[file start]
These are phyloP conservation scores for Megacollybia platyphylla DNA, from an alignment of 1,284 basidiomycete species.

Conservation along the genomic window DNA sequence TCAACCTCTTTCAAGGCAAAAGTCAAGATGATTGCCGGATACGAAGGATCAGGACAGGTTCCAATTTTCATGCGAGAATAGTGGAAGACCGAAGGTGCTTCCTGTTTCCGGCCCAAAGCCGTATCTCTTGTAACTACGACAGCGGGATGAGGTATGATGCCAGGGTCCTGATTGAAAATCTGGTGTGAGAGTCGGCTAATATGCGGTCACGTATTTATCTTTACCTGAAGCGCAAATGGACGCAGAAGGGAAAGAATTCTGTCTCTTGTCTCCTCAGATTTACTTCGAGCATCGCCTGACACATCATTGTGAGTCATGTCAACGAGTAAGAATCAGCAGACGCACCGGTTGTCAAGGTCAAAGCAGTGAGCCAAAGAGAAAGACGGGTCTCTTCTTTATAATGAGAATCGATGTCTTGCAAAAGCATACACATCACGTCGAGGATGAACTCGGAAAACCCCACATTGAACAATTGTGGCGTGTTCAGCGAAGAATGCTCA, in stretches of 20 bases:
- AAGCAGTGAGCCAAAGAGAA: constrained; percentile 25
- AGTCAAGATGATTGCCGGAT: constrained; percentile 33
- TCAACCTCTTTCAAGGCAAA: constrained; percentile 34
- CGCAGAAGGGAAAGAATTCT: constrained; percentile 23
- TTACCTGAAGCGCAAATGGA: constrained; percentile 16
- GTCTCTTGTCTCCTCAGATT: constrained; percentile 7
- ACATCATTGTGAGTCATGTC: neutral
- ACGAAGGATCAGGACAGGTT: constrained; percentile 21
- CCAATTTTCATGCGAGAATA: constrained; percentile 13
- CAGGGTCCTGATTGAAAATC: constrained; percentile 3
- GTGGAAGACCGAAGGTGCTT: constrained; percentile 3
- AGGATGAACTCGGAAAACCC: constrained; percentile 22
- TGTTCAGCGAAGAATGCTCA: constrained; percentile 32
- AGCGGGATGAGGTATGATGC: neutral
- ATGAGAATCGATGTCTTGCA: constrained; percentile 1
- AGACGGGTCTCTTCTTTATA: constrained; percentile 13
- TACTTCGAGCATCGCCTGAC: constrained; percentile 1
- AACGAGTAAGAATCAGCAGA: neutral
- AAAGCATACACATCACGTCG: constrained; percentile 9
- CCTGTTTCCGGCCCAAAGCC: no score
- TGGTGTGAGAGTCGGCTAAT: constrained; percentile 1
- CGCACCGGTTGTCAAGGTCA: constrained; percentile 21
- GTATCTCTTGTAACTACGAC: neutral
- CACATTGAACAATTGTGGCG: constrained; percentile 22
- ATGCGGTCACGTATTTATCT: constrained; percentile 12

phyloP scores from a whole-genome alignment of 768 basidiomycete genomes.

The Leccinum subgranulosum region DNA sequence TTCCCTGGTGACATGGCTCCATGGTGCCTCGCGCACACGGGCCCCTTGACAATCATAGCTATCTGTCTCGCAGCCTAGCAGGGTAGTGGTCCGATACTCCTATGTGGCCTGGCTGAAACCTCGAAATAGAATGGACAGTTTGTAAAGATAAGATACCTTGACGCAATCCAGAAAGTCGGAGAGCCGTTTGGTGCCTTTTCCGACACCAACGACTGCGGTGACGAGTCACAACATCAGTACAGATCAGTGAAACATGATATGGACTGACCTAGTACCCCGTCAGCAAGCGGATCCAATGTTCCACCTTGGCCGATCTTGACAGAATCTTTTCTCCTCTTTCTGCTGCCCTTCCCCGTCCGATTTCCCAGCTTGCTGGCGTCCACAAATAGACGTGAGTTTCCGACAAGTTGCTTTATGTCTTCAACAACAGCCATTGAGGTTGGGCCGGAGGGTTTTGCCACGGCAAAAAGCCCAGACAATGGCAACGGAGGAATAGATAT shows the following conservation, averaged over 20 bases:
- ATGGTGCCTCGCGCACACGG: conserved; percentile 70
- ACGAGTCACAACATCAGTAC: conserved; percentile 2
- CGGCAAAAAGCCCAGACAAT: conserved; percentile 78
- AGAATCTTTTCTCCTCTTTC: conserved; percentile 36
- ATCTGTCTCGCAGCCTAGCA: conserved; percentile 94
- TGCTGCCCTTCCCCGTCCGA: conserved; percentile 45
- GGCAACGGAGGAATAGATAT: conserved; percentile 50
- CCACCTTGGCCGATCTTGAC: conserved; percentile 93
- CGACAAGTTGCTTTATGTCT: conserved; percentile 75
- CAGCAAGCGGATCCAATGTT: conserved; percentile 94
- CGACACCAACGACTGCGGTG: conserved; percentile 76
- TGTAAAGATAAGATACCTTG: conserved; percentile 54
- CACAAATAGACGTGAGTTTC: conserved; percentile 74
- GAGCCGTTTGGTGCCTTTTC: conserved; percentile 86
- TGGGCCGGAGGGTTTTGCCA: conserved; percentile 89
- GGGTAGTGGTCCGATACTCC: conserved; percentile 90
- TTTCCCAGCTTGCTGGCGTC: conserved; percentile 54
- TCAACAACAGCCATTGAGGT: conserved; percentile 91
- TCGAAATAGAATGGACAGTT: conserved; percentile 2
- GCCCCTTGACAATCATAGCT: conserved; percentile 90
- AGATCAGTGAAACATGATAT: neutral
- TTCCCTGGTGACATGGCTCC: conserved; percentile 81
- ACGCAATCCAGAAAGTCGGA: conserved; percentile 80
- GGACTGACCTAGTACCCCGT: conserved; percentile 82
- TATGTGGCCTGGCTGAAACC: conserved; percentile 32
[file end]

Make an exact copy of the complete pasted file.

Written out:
These are phyloP conservation scores for Megacollybia platyphylla DNA, from an alignment of 1,284 basidiomycete species.

Conservation along the genomic window DNA sequence TCAACCTCTTTCAAGGCAAAAGTCAAGATGATTGCCGGATACGAAGGATCAGGACAGGTTCCAATTTTCATGCGAGAATAGTGGAAGACCGAAGGTGCTTCCTGTTTCCGGCCCAAAGCCGTATCTCTTGTAACTACGACAGCGGGATGAGGTATGATGCCAGGGTCCTGATTGAAAATCTGGTGTGAGAGTCGGCTAATATGCGGTCACGTATTTATCTTTACCTGAAGCGCAAATGGACGCAGAAGGGAAAGAATTCTGTCTCTTGTCTCCTCAGATTTACTTCGAGCATCGCCTGACACATCATTGTGAGTCATGTCAACGAGTAAGAATCAGCAGACGCACCGGTTGTCAAGGTCAAAGCAGTGAGCCAAAGAGAAAGACGGGTCTCTTCTTTATAATGAGAATCGATGTCTTGCAAAAGCATACACATCACGTCGAGGATGAACTCGGAAAACCCCACATTGAACAATTGTGGCGTGTTCAGCGAAGAATGCTCA, in stretches of 20 bases:
- AAGCAGTGAGCCAAAGAGAA: constrained; percentile 25
- AGTCAAGATGATTGCCGGAT: constrained; percentile 33
- TCAACCTCTTTCAAGGCAAA: constrained; percentile 34
- CGCAGAAGGGAAAGAATTCT: constrained; percentile 23
- TTACCTGAAGCGCAAATGGA: constrained; percentile 16
- GTCTCTTGTCTCCTCAGATT: constrained; percentile 7
- ACATCATTGTGAGTCATGTC: neutral
- ACGAAGGATCAGGACAGGTT: constrained; percentile 21
- CCAATTTTCATGCGAGAATA: constrained; percentile 13
- CAGGGTCCTGATTGAAAATC: constrained; percentile 3
- GTGGAAGACCGAAGGTGCTT: constrained; percentile 3
- AGGATGAACTCGGAAAACCC: constrained; percentile 22
- TGTTCAGCGAAGAATGCTCA: constrained; percentile 32
- AGCGGGATGAGGTATGATGC: neutral
- ATGAGAATCGATGTCTTGCA: constrained; percentile 1
- AGACGGGTCTCTTCTTTATA: constrained; percentile 13
- TACTTCGAGCATCGCCTGAC: constrained; percentile 1
- AACGAGTAAGAATCAGCAGA: neutral
- AAAGCATACACATCACGTCG: constrained; percentile 9
- CCTGTTTCCGGCCCAAAGCC: no score
- TGGTGTGAGAGTCGGCTAAT: constrained; percentile 1
- CGCACCGGTTGTCAAGGTCA: constrained; percentile 21
- GTATCTCTTGTAACTACGAC: neutral
- CACATTGAACAATTGTGGCG: constrained; percentile 22
- ATGCGGTCACGTATTTATCT: constrained; percentile 12

phyloP scores from a whole-genome alignment of 768 basidiomycete genomes.

The Leccinum subgranulosum region DNA sequence TTCCCTGGTGACATGGCTCCATGGTGCCTCGCGCACACGGGCCCCTTGACAATCATAGCTATCTGTCTCGCAGCCTAGCAGGGTAGTGGTCCGATACTCCTATGTGGCCTGGCTGAAACCTCGAAATAGAATGGACAGTTTGTAAAGATAAGATACCTTGACGCAATCCAGAAAGTCGGAGAGCCGTTTGGTGCCTTTTCCGACACCAACGACTGCGGTGACGAGTCACAACATCAGTACAGATCAGTGAAACATGATATGGACTGACCTAGTACCCCGTCAGCAAGCGGATCCAATGTTCCACCTTGGCCGATCTTGACAGAATCTTTTCTCCTCTTTCTGCTGCCCTTCCCCGTCCGATTTCCCAGCTTGCTGGCGTCCACAAATAGACGTGAGTTTCCGACAAGTTGCTTTATGTCTTCAACAACAGCCATTGAGGTTGGGCCGGAGGGTTTTGCCACGGCAAAAAGCCCAGACAATGGCAACGGAGGAATAGATAT shows the following conservation, averaged over 20 bases:
- ATGGTGCCTCGCGCACACGG: conserved; percentile 70
- ACGAGTCACAACATCAGTAC: conserved; percentile 2
- CGGCAAAAAGCCCAGACAAT: conserved; percentile 78
- AGAATCTTTTCTCCTCTTTC: conserved; percentile 36
- ATCTGTCTCGCAGCCTAGCA: conserved; percentile 94
- TGCTGCCCTTCCCCGTCCGA: conserved; percentile 45
- GGCAACGGAGGAATAGATAT: conserved; percentile 50
- CCACCTTGGCCGATCTTGAC: conserved; percentile 93
- CGACAAGTTGCTTTATGTCT: conserved; percentile 75
- CAGCAAGCGGATCCAATGTT: conserved; percentile 94
- CGACACCAACGACTGCGGTG: conserved; percentile 76
- TGTAAAGATAAGATACCTTG: conserved; percentile 54
- CACAAATAGACGTGAGTTTC: conserved; percentile 74
- GAGCCGTTTGGTGCCTTTTC: conserved; percentile 86
- TGGGCCGGAGGGTTTTGCCA: conserved; percentile 89
- GGGTAGTGGTCCGATACTCC: conserved; percentile 90
- TTTCCCAGCTTGCTGGCGTC: conserved; percentile 54
- TCAACAACAGCCATTGAGGT: conserved; percentile 91
- TCGAAATAGAATGGACAGTT: conserved; percentile 2
- GCCCCTTGACAATCATAGCT: conserved; percentile 90
- AGATCAGTGAAACATGATAT: neutral
- TTCCCTGGTGACATGGCTCC: conserved; percentile 81
- ACGCAATCCAGAAAGTCGGA: conserved; percentile 80
- GGACTGACCTAGTACCCCGT: conserved; percentile 82
- TATGTGGCCTGGCTGAAACC: conserved; percentile 32